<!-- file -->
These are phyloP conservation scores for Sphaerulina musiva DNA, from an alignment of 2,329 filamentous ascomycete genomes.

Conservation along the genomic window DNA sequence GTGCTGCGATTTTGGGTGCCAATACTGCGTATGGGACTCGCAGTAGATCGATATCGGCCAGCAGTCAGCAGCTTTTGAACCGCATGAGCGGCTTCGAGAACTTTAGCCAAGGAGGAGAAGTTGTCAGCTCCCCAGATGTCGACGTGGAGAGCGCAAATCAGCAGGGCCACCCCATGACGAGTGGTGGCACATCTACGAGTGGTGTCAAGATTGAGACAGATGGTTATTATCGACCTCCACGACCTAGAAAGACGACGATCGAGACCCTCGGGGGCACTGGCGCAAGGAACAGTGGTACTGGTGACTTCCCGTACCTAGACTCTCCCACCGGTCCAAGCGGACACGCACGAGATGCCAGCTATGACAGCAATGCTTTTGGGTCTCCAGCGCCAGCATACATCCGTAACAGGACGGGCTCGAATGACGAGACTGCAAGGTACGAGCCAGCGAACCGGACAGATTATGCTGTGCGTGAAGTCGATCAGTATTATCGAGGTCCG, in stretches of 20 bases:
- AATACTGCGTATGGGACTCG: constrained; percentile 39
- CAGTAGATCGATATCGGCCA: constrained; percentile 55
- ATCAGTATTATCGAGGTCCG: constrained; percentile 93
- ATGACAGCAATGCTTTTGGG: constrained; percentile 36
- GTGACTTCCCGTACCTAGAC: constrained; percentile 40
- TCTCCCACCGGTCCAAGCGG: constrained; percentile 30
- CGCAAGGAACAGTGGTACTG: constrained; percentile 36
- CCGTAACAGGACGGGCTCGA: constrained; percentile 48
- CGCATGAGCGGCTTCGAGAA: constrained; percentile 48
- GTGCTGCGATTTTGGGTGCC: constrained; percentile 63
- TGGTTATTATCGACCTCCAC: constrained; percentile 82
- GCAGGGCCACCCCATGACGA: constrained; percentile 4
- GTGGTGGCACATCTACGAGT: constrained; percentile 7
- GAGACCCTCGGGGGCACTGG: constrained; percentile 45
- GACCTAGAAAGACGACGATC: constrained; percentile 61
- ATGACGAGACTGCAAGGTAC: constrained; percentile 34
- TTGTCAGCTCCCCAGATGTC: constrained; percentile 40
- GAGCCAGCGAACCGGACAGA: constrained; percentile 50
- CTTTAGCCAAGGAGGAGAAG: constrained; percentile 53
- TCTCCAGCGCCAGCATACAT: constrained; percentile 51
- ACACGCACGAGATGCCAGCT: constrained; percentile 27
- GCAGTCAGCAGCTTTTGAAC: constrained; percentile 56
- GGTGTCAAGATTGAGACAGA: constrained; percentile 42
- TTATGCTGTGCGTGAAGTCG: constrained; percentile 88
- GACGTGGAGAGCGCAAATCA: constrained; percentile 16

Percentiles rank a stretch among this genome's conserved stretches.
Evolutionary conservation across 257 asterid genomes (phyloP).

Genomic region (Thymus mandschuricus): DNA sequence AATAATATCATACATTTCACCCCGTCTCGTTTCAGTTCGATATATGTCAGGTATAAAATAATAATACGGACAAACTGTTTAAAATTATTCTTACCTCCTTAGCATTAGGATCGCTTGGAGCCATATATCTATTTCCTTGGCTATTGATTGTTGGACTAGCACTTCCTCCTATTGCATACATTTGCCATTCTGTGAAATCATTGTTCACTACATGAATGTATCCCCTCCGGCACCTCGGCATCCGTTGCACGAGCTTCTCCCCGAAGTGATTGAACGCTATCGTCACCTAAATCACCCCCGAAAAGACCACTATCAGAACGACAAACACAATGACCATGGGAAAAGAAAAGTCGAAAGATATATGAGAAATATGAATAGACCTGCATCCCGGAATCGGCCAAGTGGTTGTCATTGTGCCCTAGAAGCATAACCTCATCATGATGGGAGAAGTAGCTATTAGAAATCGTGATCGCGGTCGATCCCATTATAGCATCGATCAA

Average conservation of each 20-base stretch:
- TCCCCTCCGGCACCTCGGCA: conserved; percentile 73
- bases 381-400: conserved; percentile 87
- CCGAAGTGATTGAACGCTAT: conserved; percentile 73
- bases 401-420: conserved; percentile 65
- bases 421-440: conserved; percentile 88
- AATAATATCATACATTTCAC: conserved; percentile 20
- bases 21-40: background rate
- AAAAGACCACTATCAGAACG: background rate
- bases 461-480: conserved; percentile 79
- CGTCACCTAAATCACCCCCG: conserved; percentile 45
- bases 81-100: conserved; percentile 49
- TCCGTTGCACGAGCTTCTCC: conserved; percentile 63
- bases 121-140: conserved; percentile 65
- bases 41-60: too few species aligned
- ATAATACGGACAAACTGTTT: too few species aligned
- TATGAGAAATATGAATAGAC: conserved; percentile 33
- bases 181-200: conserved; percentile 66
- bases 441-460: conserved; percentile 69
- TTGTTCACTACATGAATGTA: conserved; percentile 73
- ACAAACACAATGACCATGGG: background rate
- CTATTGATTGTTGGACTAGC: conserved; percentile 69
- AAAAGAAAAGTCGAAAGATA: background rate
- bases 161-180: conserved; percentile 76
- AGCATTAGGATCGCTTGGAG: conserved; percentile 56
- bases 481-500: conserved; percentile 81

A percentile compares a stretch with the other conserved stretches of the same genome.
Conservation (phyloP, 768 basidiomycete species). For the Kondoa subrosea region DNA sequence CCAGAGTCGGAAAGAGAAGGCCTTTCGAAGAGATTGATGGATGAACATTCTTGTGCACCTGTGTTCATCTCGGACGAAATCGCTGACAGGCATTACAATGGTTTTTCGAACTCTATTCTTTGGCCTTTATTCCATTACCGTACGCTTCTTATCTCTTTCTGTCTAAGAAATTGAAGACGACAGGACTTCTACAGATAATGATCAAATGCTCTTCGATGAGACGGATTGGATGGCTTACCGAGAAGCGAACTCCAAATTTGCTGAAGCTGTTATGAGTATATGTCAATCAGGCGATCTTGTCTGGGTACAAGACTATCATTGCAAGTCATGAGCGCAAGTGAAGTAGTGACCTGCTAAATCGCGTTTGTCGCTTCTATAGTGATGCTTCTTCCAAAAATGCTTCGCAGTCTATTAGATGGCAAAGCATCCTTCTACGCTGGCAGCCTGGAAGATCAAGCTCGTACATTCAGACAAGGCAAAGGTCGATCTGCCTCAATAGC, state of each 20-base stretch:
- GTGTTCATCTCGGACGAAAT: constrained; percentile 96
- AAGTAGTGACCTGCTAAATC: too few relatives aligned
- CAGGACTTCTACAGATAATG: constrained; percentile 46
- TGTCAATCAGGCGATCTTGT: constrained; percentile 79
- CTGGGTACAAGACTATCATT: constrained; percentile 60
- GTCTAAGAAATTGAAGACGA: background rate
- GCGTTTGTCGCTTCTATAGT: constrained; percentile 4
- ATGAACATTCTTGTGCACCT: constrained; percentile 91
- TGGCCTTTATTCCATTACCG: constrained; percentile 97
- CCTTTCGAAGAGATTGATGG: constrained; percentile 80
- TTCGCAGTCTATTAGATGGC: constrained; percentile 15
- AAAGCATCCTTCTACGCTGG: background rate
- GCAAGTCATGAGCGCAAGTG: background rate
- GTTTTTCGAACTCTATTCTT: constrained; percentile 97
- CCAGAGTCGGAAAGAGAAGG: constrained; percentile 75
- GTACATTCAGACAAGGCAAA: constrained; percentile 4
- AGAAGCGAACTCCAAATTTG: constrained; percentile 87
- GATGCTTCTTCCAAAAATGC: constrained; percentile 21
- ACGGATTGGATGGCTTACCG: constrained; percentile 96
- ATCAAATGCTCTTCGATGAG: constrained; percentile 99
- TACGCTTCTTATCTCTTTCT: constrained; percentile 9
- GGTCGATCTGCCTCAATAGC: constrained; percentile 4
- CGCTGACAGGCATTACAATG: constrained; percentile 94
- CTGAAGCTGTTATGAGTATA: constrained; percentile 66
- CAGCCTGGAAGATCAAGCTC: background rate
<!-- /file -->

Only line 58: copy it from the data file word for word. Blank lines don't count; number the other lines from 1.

Conservation (phyloP, 768 basidiomycete species). For the Kondoa subrosea region DNA sequence CCAGAGTCGGAAAGAGAAGGCCTTTCGAAGAGATTGATGGATGAACATTCTTGTGCACCTGTGTTCATCTCGGACGAAATCGCTGACAGGCATTACAATGGTTTTTCGAACTCTATTCTTTGGCCTTTATTCCATTACCGTACGCTTCTTATCTCTTTCTGTCTAAGAAATTGAAGACGACAGGACTTCTACAGATAATGATCAAATGCTCTTCGATGAGACGGATTGGATGGCTTACCGAGAAGCGAACTCCAAATTTGCTGAAGCTGTTATGAGTATATGTCAATCAGGCGATCTTGTCTGGGTACAAGACTATCATTGCAAGTCATGAGCGCAAGTGAAGTAGTGACCTGCTAAATCGCGTTTGTCGCTTCTATAGTGATGCTTCTTCCAAAAATGCTTCGCAGTCTATTAGATGGCAAAGCATCCTTCTACGCTGGCAGCCTGGAAGATCAAGCTCGTACATTCAGACAAGGCAAAGGTCGATCTGCCTCAATAGC, state of each 20-base stretch: